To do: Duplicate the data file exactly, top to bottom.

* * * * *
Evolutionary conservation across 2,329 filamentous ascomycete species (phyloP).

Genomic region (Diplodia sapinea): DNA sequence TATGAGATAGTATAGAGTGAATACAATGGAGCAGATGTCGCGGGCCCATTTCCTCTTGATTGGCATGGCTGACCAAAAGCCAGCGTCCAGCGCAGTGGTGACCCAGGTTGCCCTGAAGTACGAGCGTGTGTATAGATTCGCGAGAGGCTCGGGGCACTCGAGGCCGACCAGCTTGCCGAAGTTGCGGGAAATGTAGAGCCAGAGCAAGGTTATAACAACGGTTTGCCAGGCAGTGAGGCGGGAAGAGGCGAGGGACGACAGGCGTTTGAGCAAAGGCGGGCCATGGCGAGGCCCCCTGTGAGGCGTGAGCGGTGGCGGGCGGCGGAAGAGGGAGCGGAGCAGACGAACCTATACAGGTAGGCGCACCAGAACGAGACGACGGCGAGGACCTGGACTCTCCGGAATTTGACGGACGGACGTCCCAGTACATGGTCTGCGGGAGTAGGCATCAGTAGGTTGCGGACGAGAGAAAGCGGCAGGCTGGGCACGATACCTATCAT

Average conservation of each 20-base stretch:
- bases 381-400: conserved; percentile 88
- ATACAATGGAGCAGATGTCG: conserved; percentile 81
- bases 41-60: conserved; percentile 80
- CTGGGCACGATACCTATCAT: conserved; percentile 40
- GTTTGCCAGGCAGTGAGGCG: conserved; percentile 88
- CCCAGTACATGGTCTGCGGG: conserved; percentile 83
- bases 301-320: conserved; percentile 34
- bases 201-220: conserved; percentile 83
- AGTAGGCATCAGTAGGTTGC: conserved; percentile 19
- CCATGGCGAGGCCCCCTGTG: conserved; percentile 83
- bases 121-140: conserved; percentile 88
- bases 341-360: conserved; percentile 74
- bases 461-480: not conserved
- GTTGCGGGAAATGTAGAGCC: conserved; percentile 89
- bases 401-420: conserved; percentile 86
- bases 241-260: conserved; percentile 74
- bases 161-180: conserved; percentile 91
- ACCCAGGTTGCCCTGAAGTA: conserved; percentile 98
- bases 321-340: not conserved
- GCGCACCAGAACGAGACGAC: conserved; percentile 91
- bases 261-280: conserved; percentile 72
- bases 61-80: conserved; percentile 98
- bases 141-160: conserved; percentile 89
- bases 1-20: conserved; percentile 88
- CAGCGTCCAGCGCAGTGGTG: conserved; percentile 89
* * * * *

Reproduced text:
Evolutionary conservation across 2,329 filamentous ascomycete species (phyloP).

Genomic region (Diplodia sapinea): DNA sequence TATGAGATAGTATAGAGTGAATACAATGGAGCAGATGTCGCGGGCCCATTTCCTCTTGATTGGCATGGCTGACCAAAAGCCAGCGTCCAGCGCAGTGGTGACCCAGGTTGCCCTGAAGTACGAGCGTGTGTATAGATTCGCGAGAGGCTCGGGGCACTCGAGGCCGACCAGCTTGCCGAAGTTGCGGGAAATGTAGAGCCAGAGCAAGGTTATAACAACGGTTTGCCAGGCAGTGAGGCGGGAAGAGGCGAGGGACGACAGGCGTTTGAGCAAAGGCGGGCCATGGCGAGGCCCCCTGTGAGGCGTGAGCGGTGGCGGGCGGCGGAAGAGGGAGCGGAGCAGACGAACCTATACAGGTAGGCGCACCAGAACGAGACGACGGCGAGGACCTGGACTCTCCGGAATTTGACGGACGGACGTCCCAGTACATGGTCTGCGGGAGTAGGCATCAGTAGGTTGCGGACGAGAGAAAGCGGCAGGCTGGGCACGATACCTATCAT

Average conservation of each 20-base stretch:
- bases 381-400: conserved; percentile 88
- ATACAATGGAGCAGATGTCG: conserved; percentile 81
- bases 41-60: conserved; percentile 80
- CTGGGCACGATACCTATCAT: conserved; percentile 40
- GTTTGCCAGGCAGTGAGGCG: conserved; percentile 88
- CCCAGTACATGGTCTGCGGG: conserved; percentile 83
- bases 301-320: conserved; percentile 34
- bases 201-220: conserved; percentile 83
- AGTAGGCATCAGTAGGTTGC: conserved; percentile 19
- CCATGGCGAGGCCCCCTGTG: conserved; percentile 83
- bases 121-140: conserved; percentile 88
- bases 341-360: conserved; percentile 74
- bases 461-480: not conserved
- GTTGCGGGAAATGTAGAGCC: conserved; percentile 89
- bases 401-420: conserved; percentile 86
- bases 241-260: conserved; percentile 74
- bases 161-180: conserved; percentile 91
- ACCCAGGTTGCCCTGAAGTA: conserved; percentile 98
- bases 321-340: not conserved
- GCGCACCAGAACGAGACGAC: conserved; percentile 91
- bases 261-280: conserved; percentile 72
- bases 61-80: conserved; percentile 98
- bases 141-160: conserved; percentile 89
- bases 1-20: conserved; percentile 88
- CAGCGTCCAGCGCAGTGGTG: conserved; percentile 89